When you find a new species you get to give it a name. To make an environmental statement against ocean plastic, we named a new deep-sea species after the plastic that was found inside its body - Eurythenes plasticus. This new species has been entered into the permanent taxonomic record as living proof that we’re impacting parts of the world we are still discovering. Following the publication of the scientific manuscript and the worldwide press that resulted, we launched a multi-channel campaign collecting petition signatures calling for a legally binding UN agreement to put an end to marine plastic pollution.

Describe the strategy

We needed to find a way to get the attention of a desensitized audience to further highlight the ocean plastic problem for our client the WWF. Through research, we found out that deep-sea species were being found with plastic contamination already in their bodies. One such study showed that 72% of the sampled deep-sea crustaceans contained plastic contamination. This insight created an interesting strategic opportunity to show the problem goes far deeper than previously imagined. Furthermore, if we could collaborate with deep-sea scientists to find a new species that had also been contaminated by plastic, we could name it after that very contamination and use the new species as a vehicle for environmental activism. We knew if we could use science to influence the taxonomic record of our planet, we could create a far more convincing and lasting educational impact on our audience than a conventional ad campaign.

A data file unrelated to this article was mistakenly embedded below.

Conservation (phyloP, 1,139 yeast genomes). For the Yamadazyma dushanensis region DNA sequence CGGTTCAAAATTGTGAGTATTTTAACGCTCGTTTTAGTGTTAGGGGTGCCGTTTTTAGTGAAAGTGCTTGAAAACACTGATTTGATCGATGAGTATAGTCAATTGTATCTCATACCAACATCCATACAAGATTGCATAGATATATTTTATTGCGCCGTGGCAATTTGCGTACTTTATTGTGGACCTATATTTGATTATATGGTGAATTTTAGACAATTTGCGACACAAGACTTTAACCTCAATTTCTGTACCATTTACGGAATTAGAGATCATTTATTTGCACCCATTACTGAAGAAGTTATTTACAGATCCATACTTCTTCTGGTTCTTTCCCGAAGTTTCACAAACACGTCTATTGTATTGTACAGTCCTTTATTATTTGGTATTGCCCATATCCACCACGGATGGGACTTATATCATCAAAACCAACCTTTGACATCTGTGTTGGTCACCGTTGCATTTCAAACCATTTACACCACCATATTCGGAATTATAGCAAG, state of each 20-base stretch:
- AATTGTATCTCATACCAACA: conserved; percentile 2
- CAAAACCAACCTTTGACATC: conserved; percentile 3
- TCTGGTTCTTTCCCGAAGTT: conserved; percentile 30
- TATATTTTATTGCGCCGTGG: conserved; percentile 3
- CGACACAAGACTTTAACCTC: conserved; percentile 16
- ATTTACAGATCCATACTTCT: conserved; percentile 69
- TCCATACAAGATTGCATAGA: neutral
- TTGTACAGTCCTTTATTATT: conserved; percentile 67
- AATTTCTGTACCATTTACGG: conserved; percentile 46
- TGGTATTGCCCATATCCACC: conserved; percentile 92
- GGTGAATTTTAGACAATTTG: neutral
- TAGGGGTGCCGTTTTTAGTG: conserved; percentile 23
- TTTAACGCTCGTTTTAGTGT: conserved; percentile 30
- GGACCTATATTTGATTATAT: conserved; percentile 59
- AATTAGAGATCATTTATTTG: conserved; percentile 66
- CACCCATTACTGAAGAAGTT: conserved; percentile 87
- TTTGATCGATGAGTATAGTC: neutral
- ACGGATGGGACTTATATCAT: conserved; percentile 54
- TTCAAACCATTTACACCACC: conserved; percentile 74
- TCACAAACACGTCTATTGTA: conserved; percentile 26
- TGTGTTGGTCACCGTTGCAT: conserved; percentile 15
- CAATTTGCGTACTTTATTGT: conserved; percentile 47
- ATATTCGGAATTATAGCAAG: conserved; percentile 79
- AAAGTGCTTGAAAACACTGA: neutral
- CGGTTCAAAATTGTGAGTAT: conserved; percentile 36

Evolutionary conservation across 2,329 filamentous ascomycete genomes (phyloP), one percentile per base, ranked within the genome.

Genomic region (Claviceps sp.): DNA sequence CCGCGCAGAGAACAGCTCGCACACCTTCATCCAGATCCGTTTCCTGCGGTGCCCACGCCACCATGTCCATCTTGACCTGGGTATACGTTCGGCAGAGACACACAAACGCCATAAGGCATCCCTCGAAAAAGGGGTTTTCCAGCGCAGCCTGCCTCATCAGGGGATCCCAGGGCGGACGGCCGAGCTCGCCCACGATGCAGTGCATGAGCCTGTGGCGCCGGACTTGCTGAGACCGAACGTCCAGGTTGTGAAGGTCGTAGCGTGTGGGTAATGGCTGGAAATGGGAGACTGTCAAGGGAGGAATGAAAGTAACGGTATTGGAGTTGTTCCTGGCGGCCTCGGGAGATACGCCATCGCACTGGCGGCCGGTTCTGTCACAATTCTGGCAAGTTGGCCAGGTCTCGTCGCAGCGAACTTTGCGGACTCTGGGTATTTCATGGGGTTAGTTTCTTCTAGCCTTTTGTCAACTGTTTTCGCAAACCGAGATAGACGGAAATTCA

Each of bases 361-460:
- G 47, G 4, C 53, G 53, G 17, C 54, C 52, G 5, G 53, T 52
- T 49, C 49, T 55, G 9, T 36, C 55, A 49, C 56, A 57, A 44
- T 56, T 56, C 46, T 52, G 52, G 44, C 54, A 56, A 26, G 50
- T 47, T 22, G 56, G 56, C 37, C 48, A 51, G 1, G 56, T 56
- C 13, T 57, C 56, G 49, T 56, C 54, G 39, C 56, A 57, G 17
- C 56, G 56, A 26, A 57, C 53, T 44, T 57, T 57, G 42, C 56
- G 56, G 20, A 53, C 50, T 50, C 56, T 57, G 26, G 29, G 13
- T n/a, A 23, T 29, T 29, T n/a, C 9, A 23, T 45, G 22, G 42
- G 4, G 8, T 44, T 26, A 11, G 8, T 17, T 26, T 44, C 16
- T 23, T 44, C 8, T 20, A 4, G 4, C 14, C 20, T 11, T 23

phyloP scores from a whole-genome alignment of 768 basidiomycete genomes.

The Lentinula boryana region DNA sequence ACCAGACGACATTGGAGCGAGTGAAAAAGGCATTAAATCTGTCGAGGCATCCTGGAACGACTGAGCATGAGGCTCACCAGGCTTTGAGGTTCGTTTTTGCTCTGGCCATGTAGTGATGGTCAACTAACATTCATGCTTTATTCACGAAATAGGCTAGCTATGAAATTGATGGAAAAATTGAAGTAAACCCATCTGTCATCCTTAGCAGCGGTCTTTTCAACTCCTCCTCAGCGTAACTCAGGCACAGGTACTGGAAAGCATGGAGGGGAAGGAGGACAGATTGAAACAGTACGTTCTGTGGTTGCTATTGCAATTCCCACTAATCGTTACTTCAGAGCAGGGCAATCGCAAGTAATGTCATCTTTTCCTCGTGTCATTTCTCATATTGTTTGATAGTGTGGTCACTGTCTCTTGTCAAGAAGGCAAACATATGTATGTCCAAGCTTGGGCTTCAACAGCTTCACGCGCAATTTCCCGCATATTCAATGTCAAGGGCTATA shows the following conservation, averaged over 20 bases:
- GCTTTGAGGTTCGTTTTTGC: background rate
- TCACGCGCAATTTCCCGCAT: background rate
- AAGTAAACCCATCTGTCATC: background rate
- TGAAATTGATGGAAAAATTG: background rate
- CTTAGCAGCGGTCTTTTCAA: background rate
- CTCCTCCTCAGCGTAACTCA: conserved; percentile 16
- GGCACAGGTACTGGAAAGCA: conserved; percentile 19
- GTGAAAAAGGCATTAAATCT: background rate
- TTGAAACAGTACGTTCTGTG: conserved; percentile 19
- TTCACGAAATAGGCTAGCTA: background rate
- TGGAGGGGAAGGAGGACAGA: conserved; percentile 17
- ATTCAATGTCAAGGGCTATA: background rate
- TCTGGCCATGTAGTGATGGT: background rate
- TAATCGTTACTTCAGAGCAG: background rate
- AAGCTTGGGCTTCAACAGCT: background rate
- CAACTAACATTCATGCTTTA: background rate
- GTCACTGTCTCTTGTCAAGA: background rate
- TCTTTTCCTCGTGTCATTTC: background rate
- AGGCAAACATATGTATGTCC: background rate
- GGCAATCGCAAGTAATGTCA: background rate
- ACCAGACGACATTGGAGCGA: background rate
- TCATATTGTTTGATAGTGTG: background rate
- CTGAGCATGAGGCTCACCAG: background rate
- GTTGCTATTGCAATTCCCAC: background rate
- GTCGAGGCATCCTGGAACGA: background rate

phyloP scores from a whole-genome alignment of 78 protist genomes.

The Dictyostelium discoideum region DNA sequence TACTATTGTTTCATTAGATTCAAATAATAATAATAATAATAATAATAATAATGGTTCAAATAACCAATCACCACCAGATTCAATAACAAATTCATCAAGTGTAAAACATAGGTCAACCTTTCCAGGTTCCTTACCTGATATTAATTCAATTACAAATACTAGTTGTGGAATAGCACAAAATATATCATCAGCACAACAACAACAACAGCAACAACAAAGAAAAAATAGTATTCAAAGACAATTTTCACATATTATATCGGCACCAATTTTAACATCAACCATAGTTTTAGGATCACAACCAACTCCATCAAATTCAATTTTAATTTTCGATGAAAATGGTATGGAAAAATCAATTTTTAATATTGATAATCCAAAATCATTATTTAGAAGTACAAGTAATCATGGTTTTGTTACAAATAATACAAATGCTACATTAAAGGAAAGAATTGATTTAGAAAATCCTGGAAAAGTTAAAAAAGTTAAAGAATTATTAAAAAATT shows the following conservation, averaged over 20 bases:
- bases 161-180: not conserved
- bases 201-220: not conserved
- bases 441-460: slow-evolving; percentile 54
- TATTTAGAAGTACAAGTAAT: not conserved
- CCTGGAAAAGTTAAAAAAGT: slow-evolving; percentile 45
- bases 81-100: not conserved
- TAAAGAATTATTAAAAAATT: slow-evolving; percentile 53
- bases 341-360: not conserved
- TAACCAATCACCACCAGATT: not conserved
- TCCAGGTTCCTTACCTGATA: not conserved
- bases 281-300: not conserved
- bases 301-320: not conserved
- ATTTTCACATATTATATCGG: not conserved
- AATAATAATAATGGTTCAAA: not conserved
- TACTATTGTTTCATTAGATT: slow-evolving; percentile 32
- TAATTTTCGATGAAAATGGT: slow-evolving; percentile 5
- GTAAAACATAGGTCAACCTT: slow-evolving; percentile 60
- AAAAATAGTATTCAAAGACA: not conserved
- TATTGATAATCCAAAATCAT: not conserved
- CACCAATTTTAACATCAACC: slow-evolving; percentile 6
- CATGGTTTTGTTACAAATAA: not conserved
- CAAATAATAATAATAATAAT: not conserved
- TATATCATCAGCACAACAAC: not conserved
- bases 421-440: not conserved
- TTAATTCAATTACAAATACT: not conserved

Describe the execution